Responding to fears over the possibility of 3D printed weapons, Create it REAL, a Danish 3D printer parts and software company, is claiming that they can make a software that will act as a filter when installed on 3D printers, prohibiting these machines from making parts of weapons.
The filter would recognize the design of a gun part and through its own algorithm, be able to decide if the item being printed in the 3D printer was a trigger for a pistol or a replacement part to someones paintball gun. If certain features align, the software will not allow the user to view and print the model.
The idea of a 3D printed gun may or may not have started with Cody Wilson, the founder of Defense Distributed, but he is arguably the loudest voice for its viability. Over a number of months Defense Distributed made a series of Youtube videos documenting their gradual progression in making more and more complex pieces of an AR-15. First it was a magazine, then a lower receiver that did not break under the stresses of firing. Then the world’s first ever all 3D printed gun, The Liberator. The only item in the gun that was metal, was a roofing nail used as the firing pin that was required by The Undetectable Firearms Act.
If those in the Anti-Gun sphere weren’t already horrified by this prospect, they were not prepared for the fact that Wilson’s company was posting all of the files to print off your own firearm parts, for free, on his website DEFCAD.org. Quickly, Wilson was pegged as one of the most dangerous people on the planet.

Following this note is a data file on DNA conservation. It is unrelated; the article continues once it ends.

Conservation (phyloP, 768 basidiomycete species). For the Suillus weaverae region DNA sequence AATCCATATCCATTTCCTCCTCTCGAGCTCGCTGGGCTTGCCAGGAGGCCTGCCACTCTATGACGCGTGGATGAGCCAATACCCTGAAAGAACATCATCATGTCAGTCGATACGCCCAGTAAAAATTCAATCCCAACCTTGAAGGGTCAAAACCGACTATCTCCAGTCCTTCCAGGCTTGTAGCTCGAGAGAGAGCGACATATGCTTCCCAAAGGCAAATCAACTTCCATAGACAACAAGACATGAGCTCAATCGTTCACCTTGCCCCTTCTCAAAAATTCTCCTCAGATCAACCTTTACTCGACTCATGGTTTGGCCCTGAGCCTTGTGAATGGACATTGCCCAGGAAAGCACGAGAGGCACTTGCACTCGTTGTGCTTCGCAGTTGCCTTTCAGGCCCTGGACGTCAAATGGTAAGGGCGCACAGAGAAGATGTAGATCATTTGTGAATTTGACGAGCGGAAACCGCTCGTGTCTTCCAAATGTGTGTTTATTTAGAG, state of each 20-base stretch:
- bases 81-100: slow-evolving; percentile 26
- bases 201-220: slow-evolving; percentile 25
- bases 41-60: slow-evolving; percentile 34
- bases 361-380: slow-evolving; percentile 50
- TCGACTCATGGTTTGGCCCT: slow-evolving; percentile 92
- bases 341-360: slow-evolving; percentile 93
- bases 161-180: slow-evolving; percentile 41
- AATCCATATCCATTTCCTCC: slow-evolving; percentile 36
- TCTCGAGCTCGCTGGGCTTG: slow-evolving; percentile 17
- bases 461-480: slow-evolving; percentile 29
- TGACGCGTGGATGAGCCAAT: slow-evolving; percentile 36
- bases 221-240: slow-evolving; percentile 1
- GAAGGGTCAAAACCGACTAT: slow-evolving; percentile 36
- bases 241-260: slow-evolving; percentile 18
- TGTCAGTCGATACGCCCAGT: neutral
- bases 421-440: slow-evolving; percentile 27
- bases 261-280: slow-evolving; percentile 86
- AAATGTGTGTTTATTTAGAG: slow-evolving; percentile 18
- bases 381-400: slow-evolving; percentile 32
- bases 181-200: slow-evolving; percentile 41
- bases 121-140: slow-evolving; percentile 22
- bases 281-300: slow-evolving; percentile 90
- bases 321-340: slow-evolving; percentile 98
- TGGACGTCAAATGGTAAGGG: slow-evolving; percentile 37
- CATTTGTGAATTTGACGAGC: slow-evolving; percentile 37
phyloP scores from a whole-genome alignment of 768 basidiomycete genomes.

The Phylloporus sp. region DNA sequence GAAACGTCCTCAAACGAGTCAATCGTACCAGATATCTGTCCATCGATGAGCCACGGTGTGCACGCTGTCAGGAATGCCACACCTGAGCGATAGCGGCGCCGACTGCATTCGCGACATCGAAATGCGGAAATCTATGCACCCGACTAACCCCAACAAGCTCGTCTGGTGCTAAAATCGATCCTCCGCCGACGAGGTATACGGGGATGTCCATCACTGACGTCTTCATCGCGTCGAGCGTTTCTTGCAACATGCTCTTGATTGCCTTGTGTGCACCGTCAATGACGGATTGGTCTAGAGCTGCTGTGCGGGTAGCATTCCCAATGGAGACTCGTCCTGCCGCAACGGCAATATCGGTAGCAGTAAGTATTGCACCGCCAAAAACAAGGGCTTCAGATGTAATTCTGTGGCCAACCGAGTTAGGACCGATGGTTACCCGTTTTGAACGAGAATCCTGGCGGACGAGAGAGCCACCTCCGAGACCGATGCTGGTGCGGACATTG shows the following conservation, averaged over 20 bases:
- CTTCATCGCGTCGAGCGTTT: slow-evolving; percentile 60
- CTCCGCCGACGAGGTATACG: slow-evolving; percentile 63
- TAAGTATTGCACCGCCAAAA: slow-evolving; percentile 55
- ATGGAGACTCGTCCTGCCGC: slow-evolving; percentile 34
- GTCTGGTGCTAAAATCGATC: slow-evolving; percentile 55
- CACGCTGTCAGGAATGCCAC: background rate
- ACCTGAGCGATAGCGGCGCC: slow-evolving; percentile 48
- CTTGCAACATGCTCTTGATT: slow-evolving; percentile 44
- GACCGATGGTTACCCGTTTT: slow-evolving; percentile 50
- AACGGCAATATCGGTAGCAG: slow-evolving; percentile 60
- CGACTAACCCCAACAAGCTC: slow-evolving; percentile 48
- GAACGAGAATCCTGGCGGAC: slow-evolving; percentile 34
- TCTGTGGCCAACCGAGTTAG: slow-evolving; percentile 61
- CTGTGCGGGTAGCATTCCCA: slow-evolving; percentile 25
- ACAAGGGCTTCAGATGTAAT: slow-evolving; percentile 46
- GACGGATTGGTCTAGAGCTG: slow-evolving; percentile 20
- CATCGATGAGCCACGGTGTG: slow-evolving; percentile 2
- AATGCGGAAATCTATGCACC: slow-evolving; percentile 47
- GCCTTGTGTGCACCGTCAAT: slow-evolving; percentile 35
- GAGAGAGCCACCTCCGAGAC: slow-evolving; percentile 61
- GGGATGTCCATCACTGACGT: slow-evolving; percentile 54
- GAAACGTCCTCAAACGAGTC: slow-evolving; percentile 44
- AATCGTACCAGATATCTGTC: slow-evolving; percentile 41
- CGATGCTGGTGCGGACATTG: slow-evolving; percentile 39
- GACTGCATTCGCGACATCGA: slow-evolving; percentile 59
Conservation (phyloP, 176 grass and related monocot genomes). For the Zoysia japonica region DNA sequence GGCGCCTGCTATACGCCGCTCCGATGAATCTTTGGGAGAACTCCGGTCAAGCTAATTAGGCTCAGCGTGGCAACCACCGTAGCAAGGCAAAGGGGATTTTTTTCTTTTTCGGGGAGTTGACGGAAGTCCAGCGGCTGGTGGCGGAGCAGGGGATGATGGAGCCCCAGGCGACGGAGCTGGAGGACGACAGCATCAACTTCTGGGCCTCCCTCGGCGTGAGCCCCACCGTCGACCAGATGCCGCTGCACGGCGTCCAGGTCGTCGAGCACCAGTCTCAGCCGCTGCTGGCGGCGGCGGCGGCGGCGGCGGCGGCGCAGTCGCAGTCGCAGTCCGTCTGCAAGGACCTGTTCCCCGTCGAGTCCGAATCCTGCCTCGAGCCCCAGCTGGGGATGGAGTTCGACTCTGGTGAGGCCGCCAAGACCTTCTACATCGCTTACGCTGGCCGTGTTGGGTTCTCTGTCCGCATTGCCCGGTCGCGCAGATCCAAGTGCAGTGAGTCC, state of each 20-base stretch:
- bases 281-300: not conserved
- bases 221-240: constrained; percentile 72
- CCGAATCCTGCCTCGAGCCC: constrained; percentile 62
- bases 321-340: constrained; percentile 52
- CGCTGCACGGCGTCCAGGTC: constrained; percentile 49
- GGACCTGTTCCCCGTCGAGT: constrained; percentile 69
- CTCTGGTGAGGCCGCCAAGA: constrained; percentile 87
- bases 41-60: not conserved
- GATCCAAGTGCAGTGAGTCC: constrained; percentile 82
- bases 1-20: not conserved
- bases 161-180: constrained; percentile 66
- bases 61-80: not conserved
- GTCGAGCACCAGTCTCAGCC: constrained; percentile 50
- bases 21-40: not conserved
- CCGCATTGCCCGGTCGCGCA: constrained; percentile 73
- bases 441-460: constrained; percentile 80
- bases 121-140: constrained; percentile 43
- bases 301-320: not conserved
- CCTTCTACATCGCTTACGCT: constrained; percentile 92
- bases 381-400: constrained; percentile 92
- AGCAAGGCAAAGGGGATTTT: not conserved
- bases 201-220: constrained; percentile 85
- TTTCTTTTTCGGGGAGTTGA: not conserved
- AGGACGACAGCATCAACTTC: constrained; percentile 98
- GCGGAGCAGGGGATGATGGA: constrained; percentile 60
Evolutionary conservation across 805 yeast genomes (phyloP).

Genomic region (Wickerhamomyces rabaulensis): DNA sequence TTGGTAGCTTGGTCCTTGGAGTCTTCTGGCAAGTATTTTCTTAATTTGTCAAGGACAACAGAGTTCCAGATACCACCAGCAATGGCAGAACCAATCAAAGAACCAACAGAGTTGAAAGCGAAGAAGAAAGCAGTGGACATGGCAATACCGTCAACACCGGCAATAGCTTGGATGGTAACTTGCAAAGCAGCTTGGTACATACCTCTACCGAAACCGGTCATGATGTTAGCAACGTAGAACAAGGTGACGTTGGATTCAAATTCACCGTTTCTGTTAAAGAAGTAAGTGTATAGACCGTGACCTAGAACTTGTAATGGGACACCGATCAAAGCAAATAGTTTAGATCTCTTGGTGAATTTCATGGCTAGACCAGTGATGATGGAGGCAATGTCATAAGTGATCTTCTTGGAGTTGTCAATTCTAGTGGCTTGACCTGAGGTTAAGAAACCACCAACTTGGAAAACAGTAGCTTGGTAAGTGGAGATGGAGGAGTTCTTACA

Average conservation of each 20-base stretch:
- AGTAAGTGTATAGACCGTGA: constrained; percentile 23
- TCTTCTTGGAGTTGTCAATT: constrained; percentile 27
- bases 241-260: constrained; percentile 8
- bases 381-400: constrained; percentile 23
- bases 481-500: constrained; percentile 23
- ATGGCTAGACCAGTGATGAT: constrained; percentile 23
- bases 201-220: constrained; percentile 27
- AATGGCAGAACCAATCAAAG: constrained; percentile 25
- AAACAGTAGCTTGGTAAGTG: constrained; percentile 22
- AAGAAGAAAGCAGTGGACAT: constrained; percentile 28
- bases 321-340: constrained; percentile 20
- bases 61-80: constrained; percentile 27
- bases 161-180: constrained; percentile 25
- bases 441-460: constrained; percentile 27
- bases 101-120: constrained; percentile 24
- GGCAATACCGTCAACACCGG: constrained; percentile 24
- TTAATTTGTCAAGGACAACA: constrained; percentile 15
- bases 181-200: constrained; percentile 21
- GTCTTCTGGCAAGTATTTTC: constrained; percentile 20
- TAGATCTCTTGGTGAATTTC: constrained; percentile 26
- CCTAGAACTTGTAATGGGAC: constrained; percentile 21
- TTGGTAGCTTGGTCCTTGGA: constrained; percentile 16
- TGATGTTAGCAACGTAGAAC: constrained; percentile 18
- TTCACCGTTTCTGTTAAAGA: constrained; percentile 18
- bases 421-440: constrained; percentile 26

This situation left politicians in the U.S. scrambling to find a way to control 3D gun printing before it had a chance to bloom. The State Department told Wilson to knock it off and tried to pull all 3D gun files from the Internet, which proved impossible. The state of New York tried to pass a law making it a felony to own or operate a firearm with 3D printed parts, unless that person was a licensed gunsmith and registered the guns with police in a 72 hour period (which raises the a curious point that the government seems at least accepting of the new technology, just as long as you can’t do it yourself).
But, none of this is what motivated Create it REAL to make this software. That seems to be fueled by more economic reasons. From their press release, “There have been debates in the media on how to stop people from printing guns on their 3D printers. Banning the technology would mean a huge regression towards what The Economist called the ‘third industrial revolution.'”
And we here at Guns.com find that pretty of ironic. Every day, hobbyists with personal 3D printers tinker with designs that make the possibility of a completely functional and homemade AR-15 or AK-47 a reality. While inspiring to lovers of Amendment Number Two, the concept freaks out those with
an irrational desire to limit others freedoms inclination towards gun control, and as such, 3D technologies have come under governmental scrutiny — which doesn’t bode well for budding technology development firms looking to sell a bunch of expensive 3D printers to said hobbyists. Why are we reminded of a snake swallowing its own tail?
As to the feasibility of this software, their method is said to be similar to that of photo editing programs, like Photoshop, that have the built-in capacity to recognize things like currency to stop users from forging money, but this also creates some obvious skepticism to anyone with software knowledge. All filters can be fooled, broken or circumvented. The only thing required is a person with the time and skill set to make a software patch and millions of dollars of software loses its value in an instant. The Pirate Bay Internet torrent site is a shining example of where this happens everyday.
Besides, the genie is out. People have already invested in the technology and more importantly they have already invested in the idea of a make-it-yourself 3D gun. No amount of lawmaking or computer tricks is going to force him back into the bottle.